Tag Archives: full bleed image

What is a Full Bleed Image?

What is a full bleed image? In printing, the term “bleed” refers the portion of an image that must be trimmed off because it extends past the page’s borders. Here is an example of a full bleed image on a book cover. All four sides of it must be trimmed to fit the page.

This book cover contains a full bleed image on it.

This book cover contains a full bleed image on it.

When you create any page (whether it’s an interior page or a book cover) with a full bleed image, you must leave room for trimming. Most printers will recommend allowing for a 1/4″ (quarter inch) bleed on all sides of the image when designing it. That way, nothing important will be trimmed off by mistake.

Floating Images With (or Without) Borders

Sometimes, you don’t want a full bleed image on the page. Instead, you may prefer that image to “float” in the white space around it. Here is an example of a floating image.

This book cover contains a floating image on it.

This book cover contains a floating image on it.

In this case, there is no need to account for trimming on any part of the image. So long as it is a print-ready file (300 DPI or better), it can be sized to fit the page however you want it to.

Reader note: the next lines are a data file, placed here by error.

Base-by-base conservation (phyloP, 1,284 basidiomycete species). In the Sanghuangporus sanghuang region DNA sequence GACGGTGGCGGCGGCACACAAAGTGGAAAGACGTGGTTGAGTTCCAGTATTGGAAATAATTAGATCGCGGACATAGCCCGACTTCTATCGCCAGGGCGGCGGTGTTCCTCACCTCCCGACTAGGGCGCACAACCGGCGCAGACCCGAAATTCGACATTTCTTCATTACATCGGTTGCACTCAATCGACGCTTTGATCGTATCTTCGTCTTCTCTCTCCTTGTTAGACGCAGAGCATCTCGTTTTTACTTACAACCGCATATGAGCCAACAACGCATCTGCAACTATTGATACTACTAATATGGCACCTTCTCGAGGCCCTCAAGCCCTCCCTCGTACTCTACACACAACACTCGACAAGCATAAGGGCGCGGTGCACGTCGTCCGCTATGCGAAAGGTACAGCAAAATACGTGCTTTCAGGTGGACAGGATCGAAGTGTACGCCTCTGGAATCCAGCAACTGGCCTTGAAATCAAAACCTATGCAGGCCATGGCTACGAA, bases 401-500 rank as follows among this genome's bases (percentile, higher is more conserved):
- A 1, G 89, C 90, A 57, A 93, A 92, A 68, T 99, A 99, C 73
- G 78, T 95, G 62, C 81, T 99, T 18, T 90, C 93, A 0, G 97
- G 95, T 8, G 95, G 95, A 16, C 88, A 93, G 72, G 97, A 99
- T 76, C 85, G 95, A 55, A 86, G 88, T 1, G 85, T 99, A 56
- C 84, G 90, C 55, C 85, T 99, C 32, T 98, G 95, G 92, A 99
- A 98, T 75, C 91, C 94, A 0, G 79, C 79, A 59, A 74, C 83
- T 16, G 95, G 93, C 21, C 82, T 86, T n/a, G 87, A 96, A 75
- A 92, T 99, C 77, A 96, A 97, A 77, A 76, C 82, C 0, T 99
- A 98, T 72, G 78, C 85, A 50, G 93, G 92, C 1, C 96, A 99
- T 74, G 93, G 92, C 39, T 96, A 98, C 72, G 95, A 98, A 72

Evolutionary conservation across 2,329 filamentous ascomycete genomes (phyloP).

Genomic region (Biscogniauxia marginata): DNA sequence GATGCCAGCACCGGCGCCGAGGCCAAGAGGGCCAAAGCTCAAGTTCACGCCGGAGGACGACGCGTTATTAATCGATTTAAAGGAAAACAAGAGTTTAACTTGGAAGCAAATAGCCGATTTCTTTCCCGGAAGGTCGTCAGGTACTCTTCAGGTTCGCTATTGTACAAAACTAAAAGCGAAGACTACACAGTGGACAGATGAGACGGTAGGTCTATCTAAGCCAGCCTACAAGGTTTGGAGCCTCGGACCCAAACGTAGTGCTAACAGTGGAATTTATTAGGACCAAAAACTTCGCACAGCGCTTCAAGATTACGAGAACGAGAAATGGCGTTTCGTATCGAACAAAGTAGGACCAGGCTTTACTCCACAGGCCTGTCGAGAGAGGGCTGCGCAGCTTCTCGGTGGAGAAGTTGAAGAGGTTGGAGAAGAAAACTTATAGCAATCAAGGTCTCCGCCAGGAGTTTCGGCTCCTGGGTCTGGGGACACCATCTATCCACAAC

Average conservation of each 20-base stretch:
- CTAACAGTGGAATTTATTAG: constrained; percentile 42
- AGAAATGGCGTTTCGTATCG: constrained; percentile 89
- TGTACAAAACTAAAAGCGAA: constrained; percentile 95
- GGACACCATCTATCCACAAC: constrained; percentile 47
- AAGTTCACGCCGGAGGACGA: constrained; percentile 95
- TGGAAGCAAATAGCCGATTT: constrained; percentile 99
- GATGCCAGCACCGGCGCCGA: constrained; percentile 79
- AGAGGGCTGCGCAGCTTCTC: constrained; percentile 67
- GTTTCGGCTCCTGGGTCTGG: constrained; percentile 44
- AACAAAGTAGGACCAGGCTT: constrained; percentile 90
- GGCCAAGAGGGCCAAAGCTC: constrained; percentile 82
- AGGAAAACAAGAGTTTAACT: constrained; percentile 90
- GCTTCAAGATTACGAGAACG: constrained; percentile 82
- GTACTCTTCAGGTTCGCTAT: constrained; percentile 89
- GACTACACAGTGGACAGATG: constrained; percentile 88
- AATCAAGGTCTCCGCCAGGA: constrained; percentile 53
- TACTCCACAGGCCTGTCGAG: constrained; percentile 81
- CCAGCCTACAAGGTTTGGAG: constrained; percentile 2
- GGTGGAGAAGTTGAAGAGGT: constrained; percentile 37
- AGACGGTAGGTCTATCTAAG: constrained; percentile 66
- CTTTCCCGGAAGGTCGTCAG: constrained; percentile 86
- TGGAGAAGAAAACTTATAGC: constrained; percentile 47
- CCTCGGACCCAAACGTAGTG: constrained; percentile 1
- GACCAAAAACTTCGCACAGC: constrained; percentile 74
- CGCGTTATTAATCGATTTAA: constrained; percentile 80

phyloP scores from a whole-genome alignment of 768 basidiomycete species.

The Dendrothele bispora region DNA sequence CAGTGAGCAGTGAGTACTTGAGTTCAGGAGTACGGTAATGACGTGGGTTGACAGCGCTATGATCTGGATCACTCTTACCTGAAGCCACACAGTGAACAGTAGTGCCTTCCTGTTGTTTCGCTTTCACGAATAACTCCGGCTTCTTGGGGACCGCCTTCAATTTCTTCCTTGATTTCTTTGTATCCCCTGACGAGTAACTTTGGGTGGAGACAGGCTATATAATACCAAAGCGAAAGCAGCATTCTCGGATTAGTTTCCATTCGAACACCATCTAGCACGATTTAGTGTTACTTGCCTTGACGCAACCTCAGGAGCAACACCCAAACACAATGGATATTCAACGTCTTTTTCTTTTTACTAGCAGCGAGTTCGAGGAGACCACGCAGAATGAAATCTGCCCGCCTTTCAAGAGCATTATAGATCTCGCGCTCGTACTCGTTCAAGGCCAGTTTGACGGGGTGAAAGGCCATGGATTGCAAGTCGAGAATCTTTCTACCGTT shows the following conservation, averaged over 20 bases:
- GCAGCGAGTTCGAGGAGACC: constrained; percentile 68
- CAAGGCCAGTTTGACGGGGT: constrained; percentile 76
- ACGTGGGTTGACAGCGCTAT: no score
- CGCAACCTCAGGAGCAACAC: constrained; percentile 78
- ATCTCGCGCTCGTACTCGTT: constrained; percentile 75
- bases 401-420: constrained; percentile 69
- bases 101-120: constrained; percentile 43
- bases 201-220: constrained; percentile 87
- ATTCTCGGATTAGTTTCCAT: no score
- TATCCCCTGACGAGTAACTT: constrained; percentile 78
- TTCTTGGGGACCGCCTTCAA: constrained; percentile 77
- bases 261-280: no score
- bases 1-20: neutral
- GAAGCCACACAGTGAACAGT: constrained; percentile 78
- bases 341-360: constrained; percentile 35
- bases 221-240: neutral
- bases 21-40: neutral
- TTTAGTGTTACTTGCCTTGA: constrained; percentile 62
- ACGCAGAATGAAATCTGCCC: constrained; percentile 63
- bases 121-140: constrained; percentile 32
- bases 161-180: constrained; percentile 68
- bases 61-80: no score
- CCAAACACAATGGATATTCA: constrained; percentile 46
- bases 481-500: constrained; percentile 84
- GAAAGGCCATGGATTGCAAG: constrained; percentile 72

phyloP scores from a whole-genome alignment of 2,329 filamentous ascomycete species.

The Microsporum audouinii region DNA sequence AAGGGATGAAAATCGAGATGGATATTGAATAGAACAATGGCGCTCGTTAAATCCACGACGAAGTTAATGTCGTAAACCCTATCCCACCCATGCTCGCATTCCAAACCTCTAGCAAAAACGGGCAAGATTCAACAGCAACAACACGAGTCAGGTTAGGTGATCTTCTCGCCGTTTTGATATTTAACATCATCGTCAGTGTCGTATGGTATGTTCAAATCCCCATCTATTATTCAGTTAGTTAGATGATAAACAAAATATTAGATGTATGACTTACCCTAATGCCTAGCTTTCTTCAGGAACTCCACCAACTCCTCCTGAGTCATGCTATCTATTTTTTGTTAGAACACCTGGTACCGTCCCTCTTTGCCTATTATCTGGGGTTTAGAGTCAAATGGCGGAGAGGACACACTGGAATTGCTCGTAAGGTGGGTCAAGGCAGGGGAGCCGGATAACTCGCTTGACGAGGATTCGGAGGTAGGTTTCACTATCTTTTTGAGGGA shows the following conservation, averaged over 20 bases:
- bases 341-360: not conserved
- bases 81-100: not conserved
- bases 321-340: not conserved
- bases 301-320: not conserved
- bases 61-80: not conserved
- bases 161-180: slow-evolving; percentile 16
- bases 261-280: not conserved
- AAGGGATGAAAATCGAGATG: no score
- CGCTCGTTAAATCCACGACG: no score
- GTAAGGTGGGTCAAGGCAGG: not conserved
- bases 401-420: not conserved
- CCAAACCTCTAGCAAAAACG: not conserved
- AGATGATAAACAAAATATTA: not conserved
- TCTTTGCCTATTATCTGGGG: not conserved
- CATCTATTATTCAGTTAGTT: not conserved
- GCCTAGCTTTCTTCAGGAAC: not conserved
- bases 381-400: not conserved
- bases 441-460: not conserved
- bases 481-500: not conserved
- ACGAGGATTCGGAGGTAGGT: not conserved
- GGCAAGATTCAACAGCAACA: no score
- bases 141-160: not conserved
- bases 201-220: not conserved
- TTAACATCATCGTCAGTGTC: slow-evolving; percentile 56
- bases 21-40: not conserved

Preparing Graphic Files for Your Book

A graphic is defined as any picture, illustration, chart, image, logo, or graph you would like placed either in your book interior or on your book cover.

Colour Graphics

All colour graphics must be submitted to PPG in either .jpg (.jpeg) or .tif (.tiff) format, with a minimum resolution of 300 DPI, using the CMYK colour model.

Black and White Graphics

All black and white graphics must be submitted to PPG in either .jpg (.jpeg) or .tif (.tiff) format with a minimum resolution of 300 DPI. For best results, these images should be sent as grayscale/monochrome files. (CMYK colour images will not reproduce as well in black and white as grayscale/monochrome images will.)

What is a Full Bleed Image?

Truly, there is no right or wrong when it comes to using full bleed or floating images for your book. Much of this is subjective and all about personal preference. But keep in mind that printing a book filled with full bleed images will tend to be more expensive. These images use more ink, and there is also more time and labour involved regarding trimming the pages precisely.

Related reading: Preparing Your Digital Files for a Book Publisher

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